Labor leader Anthony Albanese said the government’s failure to listen to the advice of the Auditor-General’s report was “farcical”.
A review by Department of Prime Minister and Cabinet Secretary Phil Gaetjens on Sunday absolved Senator McKenzie of using the $100 million Community Sport Infrastructure Grant program to funnel money to seats the Coalition wanted to win at the 2019 election.
It was despite the Australian National Audit Office finding her office overruled recommendations by Sport Australia to dole out $41 million on projects in marginal or targeted seats.
Senator McKenzie was forced to resign for breaching ministerial standards by failing to disclose she was a member of a shooting club that she approved a $36,000 grant for.
“The dismissal by the government of the Auditor-General’s report, that is very clear, in favour of a report by Scott Morrison’s former chief-of-staff, who says, ‘nothing to see here’… is quite frankly, farcical,” Mr Albanese said.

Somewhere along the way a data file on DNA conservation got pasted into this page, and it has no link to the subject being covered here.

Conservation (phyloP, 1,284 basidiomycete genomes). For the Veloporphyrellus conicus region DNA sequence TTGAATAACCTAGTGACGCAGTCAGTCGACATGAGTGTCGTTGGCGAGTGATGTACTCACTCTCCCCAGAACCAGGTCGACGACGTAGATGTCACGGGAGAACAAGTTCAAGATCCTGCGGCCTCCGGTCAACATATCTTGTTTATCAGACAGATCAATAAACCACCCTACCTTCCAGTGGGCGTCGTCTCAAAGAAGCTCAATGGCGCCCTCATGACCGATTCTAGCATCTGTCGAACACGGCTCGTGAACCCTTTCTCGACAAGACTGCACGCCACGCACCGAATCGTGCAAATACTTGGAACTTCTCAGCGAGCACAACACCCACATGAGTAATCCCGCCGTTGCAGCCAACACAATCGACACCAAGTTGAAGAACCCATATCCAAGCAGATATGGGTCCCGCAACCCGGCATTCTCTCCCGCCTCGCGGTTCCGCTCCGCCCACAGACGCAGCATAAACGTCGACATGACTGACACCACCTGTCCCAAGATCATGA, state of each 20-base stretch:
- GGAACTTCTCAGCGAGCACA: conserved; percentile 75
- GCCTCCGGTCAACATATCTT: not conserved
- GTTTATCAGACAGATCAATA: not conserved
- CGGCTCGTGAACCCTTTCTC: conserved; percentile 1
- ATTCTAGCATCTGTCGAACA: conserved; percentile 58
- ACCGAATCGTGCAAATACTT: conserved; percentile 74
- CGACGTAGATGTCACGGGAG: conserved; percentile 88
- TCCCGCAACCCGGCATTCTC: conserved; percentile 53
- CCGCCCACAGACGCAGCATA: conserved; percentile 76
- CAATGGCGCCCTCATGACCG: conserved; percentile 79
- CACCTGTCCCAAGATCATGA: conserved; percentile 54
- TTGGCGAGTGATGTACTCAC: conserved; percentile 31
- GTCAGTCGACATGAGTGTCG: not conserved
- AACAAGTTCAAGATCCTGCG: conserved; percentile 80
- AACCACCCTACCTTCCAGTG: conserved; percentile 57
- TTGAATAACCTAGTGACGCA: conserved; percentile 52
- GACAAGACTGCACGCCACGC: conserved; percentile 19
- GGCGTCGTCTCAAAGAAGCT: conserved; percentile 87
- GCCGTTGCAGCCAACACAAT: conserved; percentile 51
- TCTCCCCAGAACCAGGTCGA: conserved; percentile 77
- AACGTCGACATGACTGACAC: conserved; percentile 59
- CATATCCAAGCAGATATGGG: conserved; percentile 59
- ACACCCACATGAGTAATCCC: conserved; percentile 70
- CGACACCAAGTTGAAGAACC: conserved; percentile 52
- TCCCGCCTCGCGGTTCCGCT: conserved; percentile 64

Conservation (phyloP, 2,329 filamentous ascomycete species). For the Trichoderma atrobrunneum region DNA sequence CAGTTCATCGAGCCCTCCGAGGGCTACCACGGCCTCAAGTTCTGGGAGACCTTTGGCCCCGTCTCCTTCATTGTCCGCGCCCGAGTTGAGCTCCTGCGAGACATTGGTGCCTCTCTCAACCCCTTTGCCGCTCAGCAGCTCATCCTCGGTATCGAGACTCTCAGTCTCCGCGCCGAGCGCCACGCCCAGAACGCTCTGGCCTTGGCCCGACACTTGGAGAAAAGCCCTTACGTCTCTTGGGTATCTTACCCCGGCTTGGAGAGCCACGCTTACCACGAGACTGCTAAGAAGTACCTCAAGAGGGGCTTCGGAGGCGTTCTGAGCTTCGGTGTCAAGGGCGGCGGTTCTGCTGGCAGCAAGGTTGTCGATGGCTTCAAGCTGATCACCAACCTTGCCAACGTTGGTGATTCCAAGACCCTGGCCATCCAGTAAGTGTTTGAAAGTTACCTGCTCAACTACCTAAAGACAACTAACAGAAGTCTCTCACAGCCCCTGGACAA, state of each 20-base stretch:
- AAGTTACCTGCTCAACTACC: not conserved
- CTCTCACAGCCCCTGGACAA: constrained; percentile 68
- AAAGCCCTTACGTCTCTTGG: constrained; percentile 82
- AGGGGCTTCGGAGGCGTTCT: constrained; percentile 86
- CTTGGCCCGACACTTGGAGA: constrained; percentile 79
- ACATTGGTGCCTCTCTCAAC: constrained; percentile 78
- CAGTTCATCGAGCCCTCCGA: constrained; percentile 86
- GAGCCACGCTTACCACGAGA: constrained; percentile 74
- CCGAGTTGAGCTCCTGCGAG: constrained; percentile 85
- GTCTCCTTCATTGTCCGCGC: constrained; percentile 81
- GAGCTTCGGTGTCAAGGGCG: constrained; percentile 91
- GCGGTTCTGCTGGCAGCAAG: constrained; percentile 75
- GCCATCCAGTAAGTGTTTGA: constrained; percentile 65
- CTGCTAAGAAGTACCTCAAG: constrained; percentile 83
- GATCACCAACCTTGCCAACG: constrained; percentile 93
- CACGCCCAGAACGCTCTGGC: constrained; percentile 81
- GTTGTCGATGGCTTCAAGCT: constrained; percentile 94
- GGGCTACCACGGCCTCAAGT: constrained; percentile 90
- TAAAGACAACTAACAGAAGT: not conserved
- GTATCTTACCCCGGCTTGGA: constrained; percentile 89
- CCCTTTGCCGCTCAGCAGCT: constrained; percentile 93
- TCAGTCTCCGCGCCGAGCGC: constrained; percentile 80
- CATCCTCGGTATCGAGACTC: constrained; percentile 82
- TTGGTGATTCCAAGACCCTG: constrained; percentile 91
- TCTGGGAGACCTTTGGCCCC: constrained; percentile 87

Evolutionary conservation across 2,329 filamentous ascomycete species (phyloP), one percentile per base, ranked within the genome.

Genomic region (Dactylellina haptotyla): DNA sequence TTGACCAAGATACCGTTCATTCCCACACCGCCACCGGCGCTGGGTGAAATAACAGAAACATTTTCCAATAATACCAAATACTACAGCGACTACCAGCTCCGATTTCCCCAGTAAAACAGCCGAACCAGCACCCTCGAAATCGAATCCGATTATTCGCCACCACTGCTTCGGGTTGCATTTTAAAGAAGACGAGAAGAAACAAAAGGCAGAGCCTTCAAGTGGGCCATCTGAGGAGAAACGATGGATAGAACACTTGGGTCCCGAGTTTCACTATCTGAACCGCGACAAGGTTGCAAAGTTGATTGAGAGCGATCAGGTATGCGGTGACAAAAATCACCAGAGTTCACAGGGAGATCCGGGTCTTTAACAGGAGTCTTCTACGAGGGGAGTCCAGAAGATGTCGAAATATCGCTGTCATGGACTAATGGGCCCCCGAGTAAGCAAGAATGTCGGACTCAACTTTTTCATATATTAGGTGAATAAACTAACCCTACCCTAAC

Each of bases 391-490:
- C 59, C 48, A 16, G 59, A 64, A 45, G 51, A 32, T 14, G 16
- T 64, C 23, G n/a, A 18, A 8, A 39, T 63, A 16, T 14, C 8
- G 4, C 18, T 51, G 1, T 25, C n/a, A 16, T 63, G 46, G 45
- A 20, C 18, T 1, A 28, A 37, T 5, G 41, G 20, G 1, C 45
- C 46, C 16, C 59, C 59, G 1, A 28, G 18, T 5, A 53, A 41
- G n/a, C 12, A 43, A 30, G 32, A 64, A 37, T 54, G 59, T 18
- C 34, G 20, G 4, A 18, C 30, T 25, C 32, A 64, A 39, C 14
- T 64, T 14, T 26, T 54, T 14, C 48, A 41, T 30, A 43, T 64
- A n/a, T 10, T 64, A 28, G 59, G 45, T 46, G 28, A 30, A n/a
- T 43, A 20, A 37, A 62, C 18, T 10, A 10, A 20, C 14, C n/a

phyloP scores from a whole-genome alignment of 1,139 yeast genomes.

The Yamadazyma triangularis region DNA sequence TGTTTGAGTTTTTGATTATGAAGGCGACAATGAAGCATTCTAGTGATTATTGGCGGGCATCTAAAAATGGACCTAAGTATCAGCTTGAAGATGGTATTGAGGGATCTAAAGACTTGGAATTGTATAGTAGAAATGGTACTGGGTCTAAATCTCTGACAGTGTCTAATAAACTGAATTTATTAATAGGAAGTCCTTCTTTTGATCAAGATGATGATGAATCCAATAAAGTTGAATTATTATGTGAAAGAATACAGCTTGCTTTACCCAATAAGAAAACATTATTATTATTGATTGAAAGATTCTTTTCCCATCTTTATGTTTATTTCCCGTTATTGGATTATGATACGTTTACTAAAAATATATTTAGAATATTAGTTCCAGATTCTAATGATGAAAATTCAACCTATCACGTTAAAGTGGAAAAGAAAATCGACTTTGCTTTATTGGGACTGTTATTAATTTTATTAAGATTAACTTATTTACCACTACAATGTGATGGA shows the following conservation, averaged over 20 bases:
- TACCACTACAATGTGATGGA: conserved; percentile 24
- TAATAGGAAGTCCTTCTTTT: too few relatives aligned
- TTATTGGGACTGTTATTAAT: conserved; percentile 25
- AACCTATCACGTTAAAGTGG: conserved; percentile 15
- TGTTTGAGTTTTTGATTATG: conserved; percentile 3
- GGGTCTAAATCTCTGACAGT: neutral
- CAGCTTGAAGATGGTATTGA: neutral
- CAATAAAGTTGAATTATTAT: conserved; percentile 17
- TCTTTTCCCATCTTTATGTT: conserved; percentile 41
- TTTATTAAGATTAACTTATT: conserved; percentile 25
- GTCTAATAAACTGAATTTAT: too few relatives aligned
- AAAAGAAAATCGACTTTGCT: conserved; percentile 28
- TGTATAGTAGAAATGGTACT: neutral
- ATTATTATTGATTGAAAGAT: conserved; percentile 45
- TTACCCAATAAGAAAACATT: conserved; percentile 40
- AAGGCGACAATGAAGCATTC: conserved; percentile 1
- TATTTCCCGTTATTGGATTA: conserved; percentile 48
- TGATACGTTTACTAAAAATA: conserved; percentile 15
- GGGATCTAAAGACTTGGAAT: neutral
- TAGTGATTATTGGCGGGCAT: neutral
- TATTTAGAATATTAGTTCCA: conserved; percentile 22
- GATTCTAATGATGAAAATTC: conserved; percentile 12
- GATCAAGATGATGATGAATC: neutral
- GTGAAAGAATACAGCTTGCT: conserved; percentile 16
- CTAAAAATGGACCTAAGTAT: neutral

“And to actually hear from some of the clubs about how it is that their applications were overlooked.
“Some witnesses might choose to try to come forward and ask to speak about the need for a National Integrity Commission so that these sorts of rorts can’t happen into the future.”
Labor’s sports spokesman Don Farrell said former staff from Senator McKenzie “might” want to come forward
“We know already that those people who have come forward and said that they told the Minister that what she was doing was wrong,” he said.
“We know from Sport Australia, that they wrote letters to the Minister saying, ‘what you’re doing here is wrong’.”
Mr Morrison was peppered with questions about the 18-day saga in the first question time of the parliamentary year on Wednesday.
He continued to defend Senator McKenzie’s administration of the scheme, telling the the House of Representatives she made decisions on eligible projects in line with her authority.
“Where there are improvements to be made to that program in the future, they have been accepted,” Mr Morrison said.
He said the program received applications for $400 million in projects and the government would consider extra funding ahead of the May Budget.
“As I said last week, we think this infrastructure is important to local communities,” Mr Morrison said.
“I’ll be working with the Treasurer as we prepare for this year’s budget to see how we can provide further support for this important infrastructure that brings communities together.”
Rob Harris is the National Affairs Editor for The Sydney Morning Herald and The Age, based at Parliament House in Canberra